Thick Data: A New Weapon to Thwart Fraud
As smart as they are, fraud detection algorithms fall short when hunting down credit card theft.
They red-flag potentially suspicious purchases such as, say, an order for 10 shirts in size L. But they typically miss subtler techniques used by fraudsters, such as an order for two shirts in every size, or a delivery address that’s an unoccupied home for sale.
How do we know card thieves’ tactics? We asked them.
While big data excels at sketching broad outlines, so far it has been unable to thwart rapidly growing credit-card fraud. Adding human insight to the mix, however, fill in the details.
To explore how the one-two combination of big data and human insights can level the playing field, we conducted a proof of concept and applied the pairing to credit card fraud.
Human insight is the job of so-called thick data, the kind of qualitative, real-world details we uncovered during our conversations with fraudsters. When overlaid on big data’s bold strokes, thick data helped spot tell-tale signs of card theft — and turned up potential new weapons to use against it. That’s good news for industries that are hard hit by the crime, such as banking and financial services and retail.
When it comes to cataloguing what people do, big data is unrivalled in its ability to reveal records (contained in structured formats) of individuals’ financial transactions and online activities, not to mention their tweets, likes, and pins from unstructured and semi-structured containers.
To augment the sea of data, organisations typically turn to focus groups and surveys. That’s a start. But thick data goes one better: Instead of relying on individuals’ opinions and ability to recall, it observes firsthand how people act and experience the world. We refer to it as contextual analytics.
Traditionally the purview of sociologists and anthropologists, thick data is finding a new role in the enterprise as social science’s importance to digital success – and its role in interpreting digital data — becomes clear. Our partner ReD Associates penned a seminal article (subscription required) about thick data’s power to understand customers’ emotional lives. Thick data’s possibilities intrigue IT leaders.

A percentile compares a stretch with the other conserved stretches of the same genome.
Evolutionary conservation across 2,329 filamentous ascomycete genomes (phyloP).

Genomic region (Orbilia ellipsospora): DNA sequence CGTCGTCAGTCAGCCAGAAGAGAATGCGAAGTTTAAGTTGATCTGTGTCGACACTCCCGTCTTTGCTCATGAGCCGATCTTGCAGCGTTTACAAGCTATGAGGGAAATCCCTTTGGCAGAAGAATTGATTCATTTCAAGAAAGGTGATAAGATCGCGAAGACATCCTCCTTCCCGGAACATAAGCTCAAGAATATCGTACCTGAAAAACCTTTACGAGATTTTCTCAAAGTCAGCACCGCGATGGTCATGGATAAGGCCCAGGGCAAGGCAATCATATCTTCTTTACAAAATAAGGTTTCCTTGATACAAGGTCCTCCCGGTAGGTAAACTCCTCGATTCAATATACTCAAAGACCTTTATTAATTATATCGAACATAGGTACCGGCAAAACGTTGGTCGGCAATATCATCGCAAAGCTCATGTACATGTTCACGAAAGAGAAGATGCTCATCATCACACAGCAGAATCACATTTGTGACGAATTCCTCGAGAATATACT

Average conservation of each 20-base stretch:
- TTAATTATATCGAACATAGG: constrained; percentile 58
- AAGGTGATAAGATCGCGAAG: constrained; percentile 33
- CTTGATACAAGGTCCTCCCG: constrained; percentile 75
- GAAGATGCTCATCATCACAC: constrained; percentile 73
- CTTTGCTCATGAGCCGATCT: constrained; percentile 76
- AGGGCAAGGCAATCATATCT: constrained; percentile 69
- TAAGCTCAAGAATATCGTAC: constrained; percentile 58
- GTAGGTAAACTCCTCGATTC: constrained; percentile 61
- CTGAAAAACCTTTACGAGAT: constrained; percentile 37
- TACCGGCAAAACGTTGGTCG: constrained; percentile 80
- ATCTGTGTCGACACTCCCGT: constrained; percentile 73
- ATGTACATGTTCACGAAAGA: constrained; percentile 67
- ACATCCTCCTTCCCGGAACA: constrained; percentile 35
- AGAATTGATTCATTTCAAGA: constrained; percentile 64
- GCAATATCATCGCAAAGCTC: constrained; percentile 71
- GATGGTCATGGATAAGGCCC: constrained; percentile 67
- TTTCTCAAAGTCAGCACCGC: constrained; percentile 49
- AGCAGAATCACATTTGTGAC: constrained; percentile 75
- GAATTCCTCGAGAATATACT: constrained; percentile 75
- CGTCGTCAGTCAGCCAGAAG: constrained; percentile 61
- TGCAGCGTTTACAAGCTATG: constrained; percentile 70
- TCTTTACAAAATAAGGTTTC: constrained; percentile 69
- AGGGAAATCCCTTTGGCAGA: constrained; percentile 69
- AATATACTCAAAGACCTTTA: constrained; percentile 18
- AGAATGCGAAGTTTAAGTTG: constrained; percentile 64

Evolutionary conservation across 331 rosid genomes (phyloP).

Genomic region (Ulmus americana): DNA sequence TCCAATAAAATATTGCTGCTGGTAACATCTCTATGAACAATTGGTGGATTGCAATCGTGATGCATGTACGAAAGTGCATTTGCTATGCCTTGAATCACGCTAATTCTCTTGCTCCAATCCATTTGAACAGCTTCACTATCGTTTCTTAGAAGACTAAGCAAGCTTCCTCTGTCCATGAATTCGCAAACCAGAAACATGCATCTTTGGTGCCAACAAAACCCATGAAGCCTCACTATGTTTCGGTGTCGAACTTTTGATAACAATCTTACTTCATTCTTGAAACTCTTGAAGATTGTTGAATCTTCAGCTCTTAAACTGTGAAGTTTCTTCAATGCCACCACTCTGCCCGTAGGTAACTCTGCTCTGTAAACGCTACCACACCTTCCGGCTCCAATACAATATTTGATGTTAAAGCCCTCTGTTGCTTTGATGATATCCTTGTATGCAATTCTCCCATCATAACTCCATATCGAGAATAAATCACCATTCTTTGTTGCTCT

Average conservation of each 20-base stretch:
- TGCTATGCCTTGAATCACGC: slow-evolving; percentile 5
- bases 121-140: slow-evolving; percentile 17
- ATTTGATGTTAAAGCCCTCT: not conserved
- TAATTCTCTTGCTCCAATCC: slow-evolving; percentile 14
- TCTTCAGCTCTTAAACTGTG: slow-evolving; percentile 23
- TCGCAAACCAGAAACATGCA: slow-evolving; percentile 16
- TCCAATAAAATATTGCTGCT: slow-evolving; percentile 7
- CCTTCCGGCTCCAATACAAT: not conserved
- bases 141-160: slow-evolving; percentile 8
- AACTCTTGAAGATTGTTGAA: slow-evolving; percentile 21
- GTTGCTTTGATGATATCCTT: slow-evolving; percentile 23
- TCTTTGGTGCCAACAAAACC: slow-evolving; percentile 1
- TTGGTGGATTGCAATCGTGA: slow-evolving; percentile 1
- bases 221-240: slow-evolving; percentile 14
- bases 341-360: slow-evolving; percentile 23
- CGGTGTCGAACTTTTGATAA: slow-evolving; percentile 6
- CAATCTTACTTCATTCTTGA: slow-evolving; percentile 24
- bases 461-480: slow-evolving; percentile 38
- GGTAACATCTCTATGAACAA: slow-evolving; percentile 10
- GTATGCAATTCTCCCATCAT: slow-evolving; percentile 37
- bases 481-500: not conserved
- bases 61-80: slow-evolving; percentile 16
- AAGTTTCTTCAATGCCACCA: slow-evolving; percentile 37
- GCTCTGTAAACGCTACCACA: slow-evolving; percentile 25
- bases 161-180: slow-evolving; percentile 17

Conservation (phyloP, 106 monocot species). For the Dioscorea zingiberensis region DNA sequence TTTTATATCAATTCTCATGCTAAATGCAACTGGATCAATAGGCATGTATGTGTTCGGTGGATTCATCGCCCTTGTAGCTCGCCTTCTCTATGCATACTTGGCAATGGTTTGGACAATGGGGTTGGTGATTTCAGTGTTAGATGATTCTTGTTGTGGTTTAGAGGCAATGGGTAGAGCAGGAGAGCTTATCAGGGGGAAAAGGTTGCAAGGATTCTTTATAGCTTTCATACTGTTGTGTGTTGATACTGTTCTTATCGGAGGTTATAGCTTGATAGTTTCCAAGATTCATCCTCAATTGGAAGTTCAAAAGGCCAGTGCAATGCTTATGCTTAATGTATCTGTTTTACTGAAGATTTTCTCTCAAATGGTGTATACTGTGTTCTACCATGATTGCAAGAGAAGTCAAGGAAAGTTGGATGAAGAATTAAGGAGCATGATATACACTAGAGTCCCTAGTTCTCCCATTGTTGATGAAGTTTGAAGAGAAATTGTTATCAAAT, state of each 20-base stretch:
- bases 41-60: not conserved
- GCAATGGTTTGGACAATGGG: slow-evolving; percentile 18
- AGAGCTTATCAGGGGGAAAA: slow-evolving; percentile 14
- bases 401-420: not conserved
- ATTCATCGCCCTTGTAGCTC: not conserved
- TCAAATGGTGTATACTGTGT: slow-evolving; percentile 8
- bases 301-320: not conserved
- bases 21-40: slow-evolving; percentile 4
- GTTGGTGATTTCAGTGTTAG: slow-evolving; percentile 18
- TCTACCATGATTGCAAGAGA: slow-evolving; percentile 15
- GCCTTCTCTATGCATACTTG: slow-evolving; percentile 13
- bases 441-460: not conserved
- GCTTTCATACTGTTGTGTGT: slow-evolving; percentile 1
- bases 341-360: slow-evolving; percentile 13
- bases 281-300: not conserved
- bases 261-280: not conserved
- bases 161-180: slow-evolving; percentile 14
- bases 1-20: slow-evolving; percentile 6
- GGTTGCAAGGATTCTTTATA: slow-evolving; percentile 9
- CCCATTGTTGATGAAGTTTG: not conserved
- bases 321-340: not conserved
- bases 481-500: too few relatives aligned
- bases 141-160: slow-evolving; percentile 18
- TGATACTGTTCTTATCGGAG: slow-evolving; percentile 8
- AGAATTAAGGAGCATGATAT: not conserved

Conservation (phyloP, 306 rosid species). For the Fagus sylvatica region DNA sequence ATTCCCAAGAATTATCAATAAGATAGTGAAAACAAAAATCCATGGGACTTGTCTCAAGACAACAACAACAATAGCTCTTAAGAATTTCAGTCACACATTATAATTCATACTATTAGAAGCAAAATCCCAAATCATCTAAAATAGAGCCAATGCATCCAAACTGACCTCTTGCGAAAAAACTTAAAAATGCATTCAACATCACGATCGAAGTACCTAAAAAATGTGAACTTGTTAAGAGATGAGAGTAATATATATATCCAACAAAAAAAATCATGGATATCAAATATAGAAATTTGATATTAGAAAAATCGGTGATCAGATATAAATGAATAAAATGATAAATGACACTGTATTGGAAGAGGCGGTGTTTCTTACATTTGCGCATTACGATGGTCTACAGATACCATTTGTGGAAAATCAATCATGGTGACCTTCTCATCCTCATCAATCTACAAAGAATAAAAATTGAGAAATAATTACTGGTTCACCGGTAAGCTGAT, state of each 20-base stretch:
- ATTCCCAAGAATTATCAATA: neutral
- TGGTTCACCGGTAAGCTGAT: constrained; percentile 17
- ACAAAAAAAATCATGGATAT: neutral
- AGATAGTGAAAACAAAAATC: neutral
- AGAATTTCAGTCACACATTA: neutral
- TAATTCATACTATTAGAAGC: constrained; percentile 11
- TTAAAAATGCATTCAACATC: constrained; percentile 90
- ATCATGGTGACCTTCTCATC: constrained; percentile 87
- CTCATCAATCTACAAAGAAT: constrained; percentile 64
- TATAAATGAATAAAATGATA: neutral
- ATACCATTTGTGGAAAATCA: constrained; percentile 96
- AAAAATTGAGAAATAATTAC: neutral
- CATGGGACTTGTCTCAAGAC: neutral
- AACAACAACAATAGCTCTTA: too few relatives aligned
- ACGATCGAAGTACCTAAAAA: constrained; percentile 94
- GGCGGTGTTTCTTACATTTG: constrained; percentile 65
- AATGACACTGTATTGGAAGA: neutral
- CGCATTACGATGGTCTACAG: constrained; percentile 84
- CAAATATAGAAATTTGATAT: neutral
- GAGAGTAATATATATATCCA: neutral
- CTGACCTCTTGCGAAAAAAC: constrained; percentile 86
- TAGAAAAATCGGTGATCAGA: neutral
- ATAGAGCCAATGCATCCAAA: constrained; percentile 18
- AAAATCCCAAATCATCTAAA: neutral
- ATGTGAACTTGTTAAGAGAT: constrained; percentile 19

But the goal is more than building a better algorithm. How can organisations combine thick data and big data to tackle tough business challenges?
To find out more, we explored credit card fraud. The stakes are high. Banks and retailers lost $16 billion to credit card fraud in 2016, and scammers claimed two million more victims than in 2015.
Worse, fraudsters move almost ghost-like through the dark web. Financial services providers and credit-card facilitators see only the traces that perpetrators leave in data, the patterns of their transactions. They know little about what motivates them, or what might scare them away.
We wondered what financial institutions might learn if data scientists could gain a firsthand understanding of the world of credit card fraud looks like. Could they build better fraud detection algorithms?
The question triggered months of study for our proof of concept. We met, conversed with, and observed fraudsters — and garnered surprising results. Credit card thieves see their line of work as hustling to survive, not a get-rich-quick play. Longevity requires they move fast and spend small sums of money to stay below the radar. It’s labour-intensive work.
That reality opens a different window on how to deter them: Make their work more difficult, and suddenly it’s a less attractive option.
By taking into account the human perspective, banks can sharpen their fraud-detection algorithms. They can better spot the types of orders fraudsters place. They can scrape real-estate databases for-sale listings and cross-tab them against credit-card transactions and produce potentially suspicious purchases.
Big data, it seems, benefits from a human touch.
What business solutions can it team up most effectively with thick data to solve? Any application of analytics that looks to examine and take into account underlying behaviours, for example, call-centre dynamics and customer acquisition and retention.
Take a mortgage processing company that acquires loans from large banks. To increase customer loyalty and refinancing opportunities, it might pair thick data and big data to understand the drivers of retention. It might also use it for internal purposes, such as determining the characteristics of successful loan officers. What findings can it turn up to hire high-performing loan officers?
One challenge for organisations is putting clearly defined processes in place. That is, which queries are best posed against thick data? Which against big data? It’s common to try to answer the wrong question with the wrong method.
For example, because most organisations have grown accustomed to associating data with numbers, they often expect to analyse big data first, and then move to thick data. But numbers can constrict their vision. Thick data is where you start developing questions and theories, and then move to big data to scale them.
This article was written by Poornima Ramaswamy, a Vice President within Cognizant Digital Business’s Analytics and Information Management Practice, and Mikkel Krenchel, a Partner with ReD Associates. It was previously published on Cognitive Perspectives.